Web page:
Many coaching changes call for new blood, an infusion of instant energy designed to take an athletic program in a vastly different direction.
But just as often experience is the crucial trait sought in a new hire, that combination of accumulated knowledge and wisdom and the maturity and stability to handle both the norm and the unexpected with equal discipline.
Two hirings on the Eastern Maine college scene this week will seek to draw upon the experience of two veteran coaches to help their programs grow.
Most of Gavin Kane’s experience has come on the high school level, but he nevertheless should be a valuable addition to Cindy Blodgett’s staff with the University of Maine women’s basketball team.
Kane’s time at both Rangeley and Dirigo of Dixfield produced more than 400 victories and seven state titles — six with the Dirigo girls between 1996 and 2005.
He’s also been an AAU coach as well as an assistant college baseball and basketball coach, giving him exposure to recruiting and other duties that will come his way at Maine.
Perhaps most important, Kane isn’t just another recent college graduate who will use the job as just a quick step up the coaching ladder, and one of his primary roles likely will be as a sounding board for Blodgett as she seeks to revive the Black Bears’ fortunes in her third year as head coach.
Many coaches find comfort in having an experienced presence in the next seat on the bench to lend support and, on occasion, provide a different perspective on a given situation.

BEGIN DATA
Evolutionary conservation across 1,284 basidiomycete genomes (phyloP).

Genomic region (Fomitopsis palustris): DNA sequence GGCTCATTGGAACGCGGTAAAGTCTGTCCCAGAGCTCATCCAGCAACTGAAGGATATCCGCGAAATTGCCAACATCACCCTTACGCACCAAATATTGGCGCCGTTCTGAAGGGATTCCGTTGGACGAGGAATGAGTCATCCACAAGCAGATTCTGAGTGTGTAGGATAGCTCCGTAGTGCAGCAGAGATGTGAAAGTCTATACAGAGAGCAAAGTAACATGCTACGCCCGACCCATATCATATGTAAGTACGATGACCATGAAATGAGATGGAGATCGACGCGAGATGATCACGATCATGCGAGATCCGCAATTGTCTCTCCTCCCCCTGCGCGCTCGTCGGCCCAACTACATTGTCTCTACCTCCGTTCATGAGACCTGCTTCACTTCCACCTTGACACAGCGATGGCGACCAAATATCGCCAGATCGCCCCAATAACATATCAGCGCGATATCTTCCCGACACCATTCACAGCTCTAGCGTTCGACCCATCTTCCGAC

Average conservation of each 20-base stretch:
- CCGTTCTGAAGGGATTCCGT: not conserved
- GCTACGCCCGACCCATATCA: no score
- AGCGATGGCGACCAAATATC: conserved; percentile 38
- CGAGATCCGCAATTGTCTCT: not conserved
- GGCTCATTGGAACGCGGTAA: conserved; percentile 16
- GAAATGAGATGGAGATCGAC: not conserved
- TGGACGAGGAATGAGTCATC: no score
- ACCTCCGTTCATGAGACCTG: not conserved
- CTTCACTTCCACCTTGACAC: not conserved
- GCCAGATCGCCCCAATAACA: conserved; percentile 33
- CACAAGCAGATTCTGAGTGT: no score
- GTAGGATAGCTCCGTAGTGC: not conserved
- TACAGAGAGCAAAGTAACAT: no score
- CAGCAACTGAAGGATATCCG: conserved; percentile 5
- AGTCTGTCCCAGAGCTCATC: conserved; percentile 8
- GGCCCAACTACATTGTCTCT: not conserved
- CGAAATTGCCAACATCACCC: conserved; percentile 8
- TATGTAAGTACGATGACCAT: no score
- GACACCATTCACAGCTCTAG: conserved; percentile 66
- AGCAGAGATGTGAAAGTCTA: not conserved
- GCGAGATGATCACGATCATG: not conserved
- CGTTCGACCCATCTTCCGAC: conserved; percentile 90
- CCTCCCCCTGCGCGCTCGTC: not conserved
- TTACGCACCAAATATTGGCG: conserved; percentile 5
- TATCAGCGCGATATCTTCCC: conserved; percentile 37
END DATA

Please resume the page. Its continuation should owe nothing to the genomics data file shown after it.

Johnny “Swisher” Mitchell, the longtime assistant to Colby men’s basketball coach Dick Whitmore, is one example that quickly comes to mind on the college scene. Veteran high school baseball assistants John Tennett of Bangor, Dana Corey of Brewer and Al Wilson of Skowhegan are similarly valued in their dugouts.
At Husson University in Bangor, meanwhile, Dr. Niles Nelson was hired as the school’s head football coach Wednesday, two weeks after Gabby Price resigned after building the Eagles from scratch to an ECAC Northeast Bowl berth last fall.
Nelson, Husson’s defensive coordinator for the past five years, was one of three in-house candidates considered.
Given his experience from several previous college stops at The Citadel, University of Rhode Island, Nichols College and Methodist College, as well as his familiarity with the Husson program, Nelson should provide a smooth transition as preseason practices for the Eagles loom just seven weeks away.
And that may be just what Husson needed in its next coach as the program seeks to build on the momentum generated from last fall’s 7-3 effort.
It is unlikely, however, that the 71-year-old Nelson — whose coaching resume also includes stops at Orono and Bangor high schools — is Husson’s long term coaching solution, so perhaps the Eagles have hired an interim coach without using that particular label.
There also was considerable support for another Husson assistant, offensive line coach and special teams coordinator Nat Clark, who seemingly was being groomed by Price as his heir apparent.
But Clark’s close relationship with Price may have been more of a negative than an asset as he sought the head job, given the grumblings that Price’s resignation was not a completely amiable undertaking.
One hopes that wasn’t the case, but Clark will continue to be a valuable coaching commodity whether he remains on Nelson’s staff or opts to go elsewhere.